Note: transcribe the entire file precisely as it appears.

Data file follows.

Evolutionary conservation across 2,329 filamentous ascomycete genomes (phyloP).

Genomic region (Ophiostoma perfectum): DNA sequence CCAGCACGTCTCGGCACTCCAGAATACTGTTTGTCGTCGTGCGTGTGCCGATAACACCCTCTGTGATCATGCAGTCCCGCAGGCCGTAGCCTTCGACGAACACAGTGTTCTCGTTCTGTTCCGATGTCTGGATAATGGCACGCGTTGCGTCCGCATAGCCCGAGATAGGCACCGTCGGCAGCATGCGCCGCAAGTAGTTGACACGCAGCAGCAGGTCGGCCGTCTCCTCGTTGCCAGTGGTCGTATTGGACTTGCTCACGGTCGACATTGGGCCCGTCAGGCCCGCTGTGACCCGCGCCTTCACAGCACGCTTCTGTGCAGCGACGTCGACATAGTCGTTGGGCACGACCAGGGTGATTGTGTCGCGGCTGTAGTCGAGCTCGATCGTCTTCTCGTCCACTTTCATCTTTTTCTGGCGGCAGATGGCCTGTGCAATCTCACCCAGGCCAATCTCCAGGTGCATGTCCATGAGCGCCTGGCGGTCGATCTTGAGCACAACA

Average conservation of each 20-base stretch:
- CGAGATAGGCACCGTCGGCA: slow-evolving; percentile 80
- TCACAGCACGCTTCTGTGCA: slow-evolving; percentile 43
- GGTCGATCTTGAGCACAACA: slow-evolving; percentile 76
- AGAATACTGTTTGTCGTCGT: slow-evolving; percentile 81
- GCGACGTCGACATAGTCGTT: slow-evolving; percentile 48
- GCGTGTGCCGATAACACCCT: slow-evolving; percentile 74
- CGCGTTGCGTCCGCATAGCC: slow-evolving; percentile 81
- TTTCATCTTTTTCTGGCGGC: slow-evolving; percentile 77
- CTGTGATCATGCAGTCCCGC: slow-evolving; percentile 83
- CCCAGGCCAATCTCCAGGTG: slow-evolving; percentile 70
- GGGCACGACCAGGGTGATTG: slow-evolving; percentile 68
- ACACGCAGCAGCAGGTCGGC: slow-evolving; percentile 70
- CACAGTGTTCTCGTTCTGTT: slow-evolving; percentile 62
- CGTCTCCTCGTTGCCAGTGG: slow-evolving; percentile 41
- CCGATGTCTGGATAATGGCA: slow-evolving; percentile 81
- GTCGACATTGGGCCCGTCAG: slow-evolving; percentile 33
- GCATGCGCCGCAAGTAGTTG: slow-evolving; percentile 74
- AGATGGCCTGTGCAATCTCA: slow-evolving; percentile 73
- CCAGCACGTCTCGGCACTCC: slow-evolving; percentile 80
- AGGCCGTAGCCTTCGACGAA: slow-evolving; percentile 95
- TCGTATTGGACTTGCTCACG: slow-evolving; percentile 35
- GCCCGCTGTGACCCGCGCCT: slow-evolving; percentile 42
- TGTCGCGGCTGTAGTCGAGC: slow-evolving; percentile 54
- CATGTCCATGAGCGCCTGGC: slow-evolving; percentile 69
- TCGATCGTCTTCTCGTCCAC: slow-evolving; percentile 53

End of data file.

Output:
Evolutionary conservation across 2,329 filamentous ascomycete genomes (phyloP).

Genomic region (Ophiostoma perfectum): DNA sequence CCAGCACGTCTCGGCACTCCAGAATACTGTTTGTCGTCGTGCGTGTGCCGATAACACCCTCTGTGATCATGCAGTCCCGCAGGCCGTAGCCTTCGACGAACACAGTGTTCTCGTTCTGTTCCGATGTCTGGATAATGGCACGCGTTGCGTCCGCATAGCCCGAGATAGGCACCGTCGGCAGCATGCGCCGCAAGTAGTTGACACGCAGCAGCAGGTCGGCCGTCTCCTCGTTGCCAGTGGTCGTATTGGACTTGCTCACGGTCGACATTGGGCCCGTCAGGCCCGCTGTGACCCGCGCCTTCACAGCACGCTTCTGTGCAGCGACGTCGACATAGTCGTTGGGCACGACCAGGGTGATTGTGTCGCGGCTGTAGTCGAGCTCGATCGTCTTCTCGTCCACTTTCATCTTTTTCTGGCGGCAGATGGCCTGTGCAATCTCACCCAGGCCAATCTCCAGGTGCATGTCCATGAGCGCCTGGCGGTCGATCTTGAGCACAACA

Average conservation of each 20-base stretch:
- CGAGATAGGCACCGTCGGCA: slow-evolving; percentile 80
- TCACAGCACGCTTCTGTGCA: slow-evolving; percentile 43
- GGTCGATCTTGAGCACAACA: slow-evolving; percentile 76
- AGAATACTGTTTGTCGTCGT: slow-evolving; percentile 81
- GCGACGTCGACATAGTCGTT: slow-evolving; percentile 48
- GCGTGTGCCGATAACACCCT: slow-evolving; percentile 74
- CGCGTTGCGTCCGCATAGCC: slow-evolving; percentile 81
- TTTCATCTTTTTCTGGCGGC: slow-evolving; percentile 77
- CTGTGATCATGCAGTCCCGC: slow-evolving; percentile 83
- CCCAGGCCAATCTCCAGGTG: slow-evolving; percentile 70
- GGGCACGACCAGGGTGATTG: slow-evolving; percentile 68
- ACACGCAGCAGCAGGTCGGC: slow-evolving; percentile 70
- CACAGTGTTCTCGTTCTGTT: slow-evolving; percentile 62
- CGTCTCCTCGTTGCCAGTGG: slow-evolving; percentile 41
- CCGATGTCTGGATAATGGCA: slow-evolving; percentile 81
- GTCGACATTGGGCCCGTCAG: slow-evolving; percentile 33
- GCATGCGCCGCAAGTAGTTG: slow-evolving; percentile 74
- AGATGGCCTGTGCAATCTCA: slow-evolving; percentile 73
- CCAGCACGTCTCGGCACTCC: slow-evolving; percentile 80
- AGGCCGTAGCCTTCGACGAA: slow-evolving; percentile 95
- TCGTATTGGACTTGCTCACG: slow-evolving; percentile 35
- GCCCGCTGTGACCCGCGCCT: slow-evolving; percentile 42
- TGTCGCGGCTGTAGTCGAGC: slow-evolving; percentile 54
- CATGTCCATGAGCGCCTGGC: slow-evolving; percentile 69
- TCGATCGTCTTCTCGTCCAC: slow-evolving; percentile 53